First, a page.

Francis Bacon fans are in for a treat next spring. After a decade of research and worldwide hunting, the Francis Bacon estate has finally completed the artist’s catalogue raisonné, the first-ever comprehensive catalogue of his works.
Known for his grotesque, provocative, raw, and emotionally charged figurative paintings stemming from post-World War II horrors, the public will witness for the first time over one hundred never-before-seen canvases – with some artworks even dug up from a private Italian collection.
It is known that Bacon destroyed most of his works early in his career, and out of the 584 that survive today, only half are accessible or in circulation. With the publication of the catalogue raisonné, the art world will now witness and perceive Bacon’s works in a different historic light. “The stuff that has been written about Bacon, some good and much of it less good, is based on about a third of his work”, says art historian Martin Harrison in an interview with The Guardian. “Irrespective of the care taken in documenting his extant oeuvre, the great revelation of the new catalogue raisonné will be that, for the first time, Bacon’s entire output can be seen and assessed. It will, we believe, have a profound effect on the perception of his paintings.”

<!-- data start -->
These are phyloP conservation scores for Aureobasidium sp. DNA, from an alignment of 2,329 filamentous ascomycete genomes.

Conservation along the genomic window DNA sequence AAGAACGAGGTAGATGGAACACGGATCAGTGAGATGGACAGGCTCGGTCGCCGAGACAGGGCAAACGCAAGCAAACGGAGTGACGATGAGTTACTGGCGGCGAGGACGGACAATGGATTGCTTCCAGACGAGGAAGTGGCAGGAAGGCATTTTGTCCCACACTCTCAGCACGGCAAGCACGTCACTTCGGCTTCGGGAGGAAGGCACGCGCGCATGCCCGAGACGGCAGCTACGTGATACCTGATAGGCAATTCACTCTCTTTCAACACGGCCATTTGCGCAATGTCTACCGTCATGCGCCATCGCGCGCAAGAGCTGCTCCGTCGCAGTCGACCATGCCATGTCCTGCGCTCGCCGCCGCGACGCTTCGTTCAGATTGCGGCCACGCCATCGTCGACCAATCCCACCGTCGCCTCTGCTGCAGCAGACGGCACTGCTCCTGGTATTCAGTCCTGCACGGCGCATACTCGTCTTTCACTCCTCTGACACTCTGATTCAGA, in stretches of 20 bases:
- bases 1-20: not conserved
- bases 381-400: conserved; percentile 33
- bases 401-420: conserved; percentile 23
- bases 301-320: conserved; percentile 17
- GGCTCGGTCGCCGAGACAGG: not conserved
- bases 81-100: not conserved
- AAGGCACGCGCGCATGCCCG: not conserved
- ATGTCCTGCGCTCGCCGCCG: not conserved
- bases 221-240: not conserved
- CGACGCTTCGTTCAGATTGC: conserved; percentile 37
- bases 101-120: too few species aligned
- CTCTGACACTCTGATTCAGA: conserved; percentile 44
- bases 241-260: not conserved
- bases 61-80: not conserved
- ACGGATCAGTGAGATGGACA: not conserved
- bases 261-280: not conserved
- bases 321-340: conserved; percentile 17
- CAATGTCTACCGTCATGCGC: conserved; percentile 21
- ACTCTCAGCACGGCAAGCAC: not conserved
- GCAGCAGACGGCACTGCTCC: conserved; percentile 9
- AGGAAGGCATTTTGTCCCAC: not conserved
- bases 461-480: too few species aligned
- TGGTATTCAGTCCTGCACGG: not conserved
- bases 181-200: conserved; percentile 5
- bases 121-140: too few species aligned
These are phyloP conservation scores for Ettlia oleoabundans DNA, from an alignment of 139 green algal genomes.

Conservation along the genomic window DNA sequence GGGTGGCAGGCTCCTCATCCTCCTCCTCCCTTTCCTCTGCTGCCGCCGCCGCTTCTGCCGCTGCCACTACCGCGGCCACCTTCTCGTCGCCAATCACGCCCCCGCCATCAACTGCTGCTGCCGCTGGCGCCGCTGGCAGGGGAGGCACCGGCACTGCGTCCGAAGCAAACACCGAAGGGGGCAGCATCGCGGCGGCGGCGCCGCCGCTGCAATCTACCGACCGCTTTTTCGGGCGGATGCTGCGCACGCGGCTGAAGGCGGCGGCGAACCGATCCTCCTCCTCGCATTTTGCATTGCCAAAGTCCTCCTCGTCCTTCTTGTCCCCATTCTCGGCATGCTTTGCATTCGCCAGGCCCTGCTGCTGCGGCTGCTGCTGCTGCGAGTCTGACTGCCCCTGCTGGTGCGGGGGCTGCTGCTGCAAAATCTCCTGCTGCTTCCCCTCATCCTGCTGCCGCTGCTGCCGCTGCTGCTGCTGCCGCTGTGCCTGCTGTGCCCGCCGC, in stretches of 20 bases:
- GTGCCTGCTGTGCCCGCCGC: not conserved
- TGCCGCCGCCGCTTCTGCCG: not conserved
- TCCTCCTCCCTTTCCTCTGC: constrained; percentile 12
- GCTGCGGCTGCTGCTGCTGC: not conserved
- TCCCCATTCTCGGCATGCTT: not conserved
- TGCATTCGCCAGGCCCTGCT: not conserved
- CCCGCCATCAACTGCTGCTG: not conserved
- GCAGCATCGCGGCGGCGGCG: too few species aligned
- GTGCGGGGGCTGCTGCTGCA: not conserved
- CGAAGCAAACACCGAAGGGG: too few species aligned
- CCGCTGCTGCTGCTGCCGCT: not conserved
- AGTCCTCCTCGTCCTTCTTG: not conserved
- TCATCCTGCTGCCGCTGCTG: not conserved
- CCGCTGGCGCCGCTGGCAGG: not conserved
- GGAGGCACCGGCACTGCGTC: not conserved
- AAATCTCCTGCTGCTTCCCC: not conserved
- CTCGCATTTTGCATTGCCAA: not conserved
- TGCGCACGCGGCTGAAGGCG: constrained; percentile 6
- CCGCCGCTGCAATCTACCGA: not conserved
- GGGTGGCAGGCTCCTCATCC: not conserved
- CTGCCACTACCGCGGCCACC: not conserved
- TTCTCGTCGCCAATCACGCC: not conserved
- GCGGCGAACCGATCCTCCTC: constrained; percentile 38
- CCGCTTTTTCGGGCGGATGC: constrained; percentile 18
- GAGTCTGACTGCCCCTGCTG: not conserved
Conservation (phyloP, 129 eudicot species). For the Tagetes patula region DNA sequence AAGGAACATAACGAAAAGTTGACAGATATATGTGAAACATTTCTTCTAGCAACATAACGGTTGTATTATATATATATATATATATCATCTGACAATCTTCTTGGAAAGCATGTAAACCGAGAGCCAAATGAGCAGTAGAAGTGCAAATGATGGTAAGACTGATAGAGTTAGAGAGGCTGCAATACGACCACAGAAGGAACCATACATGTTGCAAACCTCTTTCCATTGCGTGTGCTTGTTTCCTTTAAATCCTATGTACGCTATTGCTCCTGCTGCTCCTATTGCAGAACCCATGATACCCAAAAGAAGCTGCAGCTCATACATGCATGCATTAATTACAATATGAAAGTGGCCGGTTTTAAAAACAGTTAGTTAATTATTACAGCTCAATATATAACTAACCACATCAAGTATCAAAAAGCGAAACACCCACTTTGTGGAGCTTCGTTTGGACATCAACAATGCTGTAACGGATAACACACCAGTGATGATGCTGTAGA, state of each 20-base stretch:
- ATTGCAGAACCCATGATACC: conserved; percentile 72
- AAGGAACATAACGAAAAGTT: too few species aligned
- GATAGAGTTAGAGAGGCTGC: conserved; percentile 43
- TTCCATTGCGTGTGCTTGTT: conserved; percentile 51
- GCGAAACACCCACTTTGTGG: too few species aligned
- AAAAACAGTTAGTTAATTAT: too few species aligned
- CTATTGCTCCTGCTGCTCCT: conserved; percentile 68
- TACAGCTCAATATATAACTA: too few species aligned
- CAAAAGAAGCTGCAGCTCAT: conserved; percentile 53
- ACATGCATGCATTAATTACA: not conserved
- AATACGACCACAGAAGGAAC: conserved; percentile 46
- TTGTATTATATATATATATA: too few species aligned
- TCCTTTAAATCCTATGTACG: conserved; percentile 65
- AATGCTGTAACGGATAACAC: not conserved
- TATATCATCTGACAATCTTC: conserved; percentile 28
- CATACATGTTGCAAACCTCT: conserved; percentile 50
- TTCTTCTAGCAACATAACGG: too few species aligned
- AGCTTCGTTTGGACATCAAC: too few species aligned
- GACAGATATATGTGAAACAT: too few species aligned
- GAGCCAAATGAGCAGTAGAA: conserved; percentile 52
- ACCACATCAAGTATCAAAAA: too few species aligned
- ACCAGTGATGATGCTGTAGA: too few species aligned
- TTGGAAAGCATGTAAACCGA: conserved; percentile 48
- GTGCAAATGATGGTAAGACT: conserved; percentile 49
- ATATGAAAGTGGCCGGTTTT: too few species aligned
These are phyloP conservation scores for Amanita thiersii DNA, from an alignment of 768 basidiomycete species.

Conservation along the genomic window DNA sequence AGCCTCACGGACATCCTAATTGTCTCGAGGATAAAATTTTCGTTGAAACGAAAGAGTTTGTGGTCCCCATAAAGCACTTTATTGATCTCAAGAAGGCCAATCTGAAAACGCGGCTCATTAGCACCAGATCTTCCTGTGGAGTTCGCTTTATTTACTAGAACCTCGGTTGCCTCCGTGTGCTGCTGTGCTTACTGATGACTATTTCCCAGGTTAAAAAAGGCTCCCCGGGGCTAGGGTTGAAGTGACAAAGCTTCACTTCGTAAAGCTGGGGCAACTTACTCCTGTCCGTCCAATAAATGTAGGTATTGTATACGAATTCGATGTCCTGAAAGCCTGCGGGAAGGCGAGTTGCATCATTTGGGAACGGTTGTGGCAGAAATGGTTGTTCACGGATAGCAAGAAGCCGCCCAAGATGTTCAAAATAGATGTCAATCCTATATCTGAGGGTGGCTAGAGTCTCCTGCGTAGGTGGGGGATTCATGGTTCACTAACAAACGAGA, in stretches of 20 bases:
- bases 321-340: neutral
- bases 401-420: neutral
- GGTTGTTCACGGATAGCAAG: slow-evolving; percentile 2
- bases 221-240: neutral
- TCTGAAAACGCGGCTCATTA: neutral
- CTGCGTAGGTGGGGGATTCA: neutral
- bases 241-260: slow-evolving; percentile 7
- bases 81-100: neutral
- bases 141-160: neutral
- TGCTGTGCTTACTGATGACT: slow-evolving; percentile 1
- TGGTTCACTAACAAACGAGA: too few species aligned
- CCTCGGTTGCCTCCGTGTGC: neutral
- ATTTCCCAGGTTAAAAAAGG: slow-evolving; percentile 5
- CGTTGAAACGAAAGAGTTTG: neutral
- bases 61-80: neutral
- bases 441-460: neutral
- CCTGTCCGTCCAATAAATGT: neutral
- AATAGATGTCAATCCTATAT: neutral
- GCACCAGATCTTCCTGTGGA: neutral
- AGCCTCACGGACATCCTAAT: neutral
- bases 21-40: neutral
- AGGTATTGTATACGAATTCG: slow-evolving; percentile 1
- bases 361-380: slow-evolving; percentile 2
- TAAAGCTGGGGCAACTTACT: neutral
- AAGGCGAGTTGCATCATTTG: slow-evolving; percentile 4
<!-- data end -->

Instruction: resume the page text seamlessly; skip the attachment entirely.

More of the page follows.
Heni Publishing will release the Francis Bacon: Catalogue Raisonné on April 28, 2016, the 24-year anniversary of Bacon’s death. The catalogue will cost £1,000 and comes in five cloth-bound volumes, three with paintings and two with an introduction and bibliography.